Vampire Hunter D Blu-ray Review

vampire-hunter-d-bluray-coverU.S. Release (Region ABC)

The Film



Vampire Hunter D (バンパイアハンターD) is the 1985 feature length film based on the first of a long-running series of light novels by Kikuchi Hideyuki. A Gothic horror/romance/sci-fi thriller, the story is set in the distant future, in the year 12,090 A.D.

The planet is desolate and has been overtaken by technology and mutants. Vampires rule over humanity as Nobles and one young lady, Doris Lang, has had her blood feasted on by one such Noble, the Count Magnus Lee, who intends to make her his next bride. In order to avoid such a fate, Doris seeks out the half-vampire/half-human vampire killer D to help destroy Magnus Lee. As a hybrid, otherwise known as a dhampir, D is hated amongst the pure blooded vampires, but he also has a shocking secret from his past that will stun Magnus, and a left palm that is alive and talks to him. Over the course of his assignment to help Doris, she also falls in love with the dark and dangerous vampire killer, despite his warnings to her that it can never be.

D is a marvelous sort of anti-hero and anime archetype. He might as well have stepped out of a deconstructed western with his grim visage, long cloak and black hat. He’s the pained hero with the dark past destined to save the day, but never allowed to partake in love. Doris, his heroine, could be fleshed out more, but the film doesn’t really revolve around her as much as it does D’s own personal struggle.

This is one of the classic anime films, and for good reason. Not only is the story mature and dark, blending together Gothic horror, romance, action, sci-fi, and a little fan service, but the animation is in a league of its own. There are some scenes reminiscent of some sort of Ralph Bakshi acid trip, while others simply push the boundaries of the pre-CGI format as far as they can go. It’s beautiful, from the character designs to the background artwork that transports you to this dystopian nightmare.

Video Quality



Vampire Hunter D comes to Blu-ray framed at 1.33:1 in an excellent AVC/MPEG-4 1080p encodement from Sentai Filmworks. This new digital remaster doesn’t looks completely clean and sparkling or devoid of any of the original texture and grain of the the film source it was produced on, but given the mid-80s vintage, it looks amazing and authentic. There may be a hint of softening due to DNR, but it is slight, and line art still looks quite crisp. Colors are vibrant, darks looks deep, and there is only a little bit of source damage that creeps in from time to time.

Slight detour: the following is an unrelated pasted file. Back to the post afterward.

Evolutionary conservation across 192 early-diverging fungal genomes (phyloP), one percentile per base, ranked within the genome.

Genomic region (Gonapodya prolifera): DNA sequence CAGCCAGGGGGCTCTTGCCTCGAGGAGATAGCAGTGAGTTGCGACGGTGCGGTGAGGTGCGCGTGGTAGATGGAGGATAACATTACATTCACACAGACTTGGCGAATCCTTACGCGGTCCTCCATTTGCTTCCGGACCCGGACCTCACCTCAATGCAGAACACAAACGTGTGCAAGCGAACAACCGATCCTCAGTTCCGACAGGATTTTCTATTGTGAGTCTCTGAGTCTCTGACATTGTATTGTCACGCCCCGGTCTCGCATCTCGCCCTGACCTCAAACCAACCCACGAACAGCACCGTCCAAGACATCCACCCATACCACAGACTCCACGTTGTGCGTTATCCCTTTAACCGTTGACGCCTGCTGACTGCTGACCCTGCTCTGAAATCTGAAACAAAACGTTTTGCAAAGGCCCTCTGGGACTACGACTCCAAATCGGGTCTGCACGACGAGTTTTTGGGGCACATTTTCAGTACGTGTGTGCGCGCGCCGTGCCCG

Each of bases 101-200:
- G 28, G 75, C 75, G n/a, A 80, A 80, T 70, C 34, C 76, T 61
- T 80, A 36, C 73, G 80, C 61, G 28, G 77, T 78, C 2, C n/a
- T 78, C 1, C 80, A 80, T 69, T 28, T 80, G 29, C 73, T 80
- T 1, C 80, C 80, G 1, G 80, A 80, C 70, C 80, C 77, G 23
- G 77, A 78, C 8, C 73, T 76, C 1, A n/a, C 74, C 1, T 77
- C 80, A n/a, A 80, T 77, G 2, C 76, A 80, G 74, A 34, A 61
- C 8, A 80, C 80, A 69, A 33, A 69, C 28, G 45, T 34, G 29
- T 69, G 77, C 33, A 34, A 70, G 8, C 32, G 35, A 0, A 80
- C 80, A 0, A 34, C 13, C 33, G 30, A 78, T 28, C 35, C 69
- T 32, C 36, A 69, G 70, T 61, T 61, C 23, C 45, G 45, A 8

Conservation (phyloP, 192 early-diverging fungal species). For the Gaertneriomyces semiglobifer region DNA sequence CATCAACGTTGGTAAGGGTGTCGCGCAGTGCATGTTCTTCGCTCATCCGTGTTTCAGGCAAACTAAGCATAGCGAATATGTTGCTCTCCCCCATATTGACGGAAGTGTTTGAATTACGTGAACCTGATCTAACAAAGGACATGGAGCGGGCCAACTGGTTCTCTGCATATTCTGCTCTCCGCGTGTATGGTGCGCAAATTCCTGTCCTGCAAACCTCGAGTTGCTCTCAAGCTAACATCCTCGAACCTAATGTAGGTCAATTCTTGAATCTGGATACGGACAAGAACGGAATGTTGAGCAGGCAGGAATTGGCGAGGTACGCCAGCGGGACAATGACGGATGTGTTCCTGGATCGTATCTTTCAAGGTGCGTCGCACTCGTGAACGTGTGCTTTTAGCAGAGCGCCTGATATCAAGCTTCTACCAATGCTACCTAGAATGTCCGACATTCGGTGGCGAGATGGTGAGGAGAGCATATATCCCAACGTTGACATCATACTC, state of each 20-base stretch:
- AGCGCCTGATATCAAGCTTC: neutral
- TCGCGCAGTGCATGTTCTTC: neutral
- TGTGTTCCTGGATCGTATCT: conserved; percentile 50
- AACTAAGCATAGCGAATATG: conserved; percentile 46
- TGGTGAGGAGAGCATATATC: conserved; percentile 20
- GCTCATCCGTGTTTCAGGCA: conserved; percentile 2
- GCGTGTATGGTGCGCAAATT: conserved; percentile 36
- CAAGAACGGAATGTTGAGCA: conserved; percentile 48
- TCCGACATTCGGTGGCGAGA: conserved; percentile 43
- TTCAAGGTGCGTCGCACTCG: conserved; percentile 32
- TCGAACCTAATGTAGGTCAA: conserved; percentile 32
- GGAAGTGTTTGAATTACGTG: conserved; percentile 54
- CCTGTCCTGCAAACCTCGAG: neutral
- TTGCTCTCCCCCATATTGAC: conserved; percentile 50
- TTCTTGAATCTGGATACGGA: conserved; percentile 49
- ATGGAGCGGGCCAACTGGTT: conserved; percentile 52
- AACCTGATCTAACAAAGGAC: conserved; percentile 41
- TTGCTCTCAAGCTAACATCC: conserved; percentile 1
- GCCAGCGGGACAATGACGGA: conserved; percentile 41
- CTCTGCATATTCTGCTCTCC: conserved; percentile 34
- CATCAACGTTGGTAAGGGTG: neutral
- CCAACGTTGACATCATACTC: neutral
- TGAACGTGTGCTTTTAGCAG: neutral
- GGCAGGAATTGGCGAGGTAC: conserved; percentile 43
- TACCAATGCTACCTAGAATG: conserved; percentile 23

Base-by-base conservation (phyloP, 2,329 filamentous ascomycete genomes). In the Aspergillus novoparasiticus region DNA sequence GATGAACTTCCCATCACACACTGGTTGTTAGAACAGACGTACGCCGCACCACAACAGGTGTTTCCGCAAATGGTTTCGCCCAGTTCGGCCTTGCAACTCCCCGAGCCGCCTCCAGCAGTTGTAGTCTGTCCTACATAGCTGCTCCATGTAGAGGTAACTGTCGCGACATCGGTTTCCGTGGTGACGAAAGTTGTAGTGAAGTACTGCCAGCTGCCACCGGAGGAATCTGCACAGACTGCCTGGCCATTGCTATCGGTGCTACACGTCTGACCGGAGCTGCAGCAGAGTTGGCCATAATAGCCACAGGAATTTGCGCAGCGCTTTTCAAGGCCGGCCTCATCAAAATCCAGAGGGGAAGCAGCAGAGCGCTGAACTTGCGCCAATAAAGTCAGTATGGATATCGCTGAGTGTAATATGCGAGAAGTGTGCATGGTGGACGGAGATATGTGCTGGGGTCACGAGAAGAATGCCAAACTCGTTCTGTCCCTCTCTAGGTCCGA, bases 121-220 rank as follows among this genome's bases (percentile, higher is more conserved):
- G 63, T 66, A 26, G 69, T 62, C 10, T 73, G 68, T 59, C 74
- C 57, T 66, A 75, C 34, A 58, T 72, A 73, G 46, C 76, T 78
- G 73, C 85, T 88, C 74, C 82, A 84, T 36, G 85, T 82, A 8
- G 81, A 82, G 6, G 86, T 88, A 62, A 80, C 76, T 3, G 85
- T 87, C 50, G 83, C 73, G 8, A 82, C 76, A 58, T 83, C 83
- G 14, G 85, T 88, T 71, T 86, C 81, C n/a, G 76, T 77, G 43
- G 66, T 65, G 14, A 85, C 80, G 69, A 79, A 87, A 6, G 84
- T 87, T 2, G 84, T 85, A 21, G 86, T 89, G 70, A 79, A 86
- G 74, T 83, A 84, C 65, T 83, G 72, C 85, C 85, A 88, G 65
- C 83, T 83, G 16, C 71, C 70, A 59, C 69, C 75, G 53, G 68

Audio Quality



Sentai Filmworks provides Japanese and English dub stereo tracks in DTS-HD Master Audio 2.0 (48kHz/24-bit). While most of the sound effects and dialogue remain in the center, the audio is fantastic nonetheless, mainly owing to the natural dynamics and the wide stereo spread of the atmospheric, classical and new age inspired musical score by Matsuura Noriyoshi. I want to say to stick with the Japanese voice cast also, because the English cast really hams it up beyond belief, detracting from the darkly tinged storyline. That said, I’m sure there are those out there who will be fans of the English track nevertheless, and it sounds just as good as its Japanese counterpart.

Supplemental Materials



Not much here, but the original trailer is nice to have for those completists out there.

  • Japanese Trailer (1.33:1; 1080p/24)
  • Sentai Filmworks Trailers

The Definitive Word




Gloomy, atmospheric, and gorgeous to look at, Vampire Hunter D is one of those classic anime films that helped elevate the status of the genre to the level of a fine art form. It still holds up well today especially in this new remaster on Blu-ray from Sentai Filmworks.

Additional Screen Captures






















Join the Discussion on TheaterByte!

This site uses Akismet to reduce spam. Learn how your comment data is processed.

Stay Connected

- Advertisement -

Notice of Compliance with FEDERAL TRADE COMMISSION 16 CFR Part 255

In accordance with the Federal Trade Commission 16 CFR part 255 guidelines, this website hereby states that it receives free discs and other theatrical or home entertainment "screeners" and access to screening links from studios and/or PR firms, and is provided with consumer electronics devices on loan from hardware manufacturers and/or PR firms respectively for the purposes of evaluating the products and its content for editorial reviews. We receive no compensation from these companies for our opinions or for the writing of reviews or editorials.
Permission is sometimes granted to companies to quote our work and editorial reviews free of charge. Our website may contain affiliate marketing links, which means we may get paid commission on sales of those products or the services we write about. Our editorial content is not influenced by advertisers or affiliate partnerships. This disclosure is provided in accordance with the Federal Trade Commission’s 16 CFR § 255.5: Guides Concerning the Use of Endorsements and Testimonials in Advertising.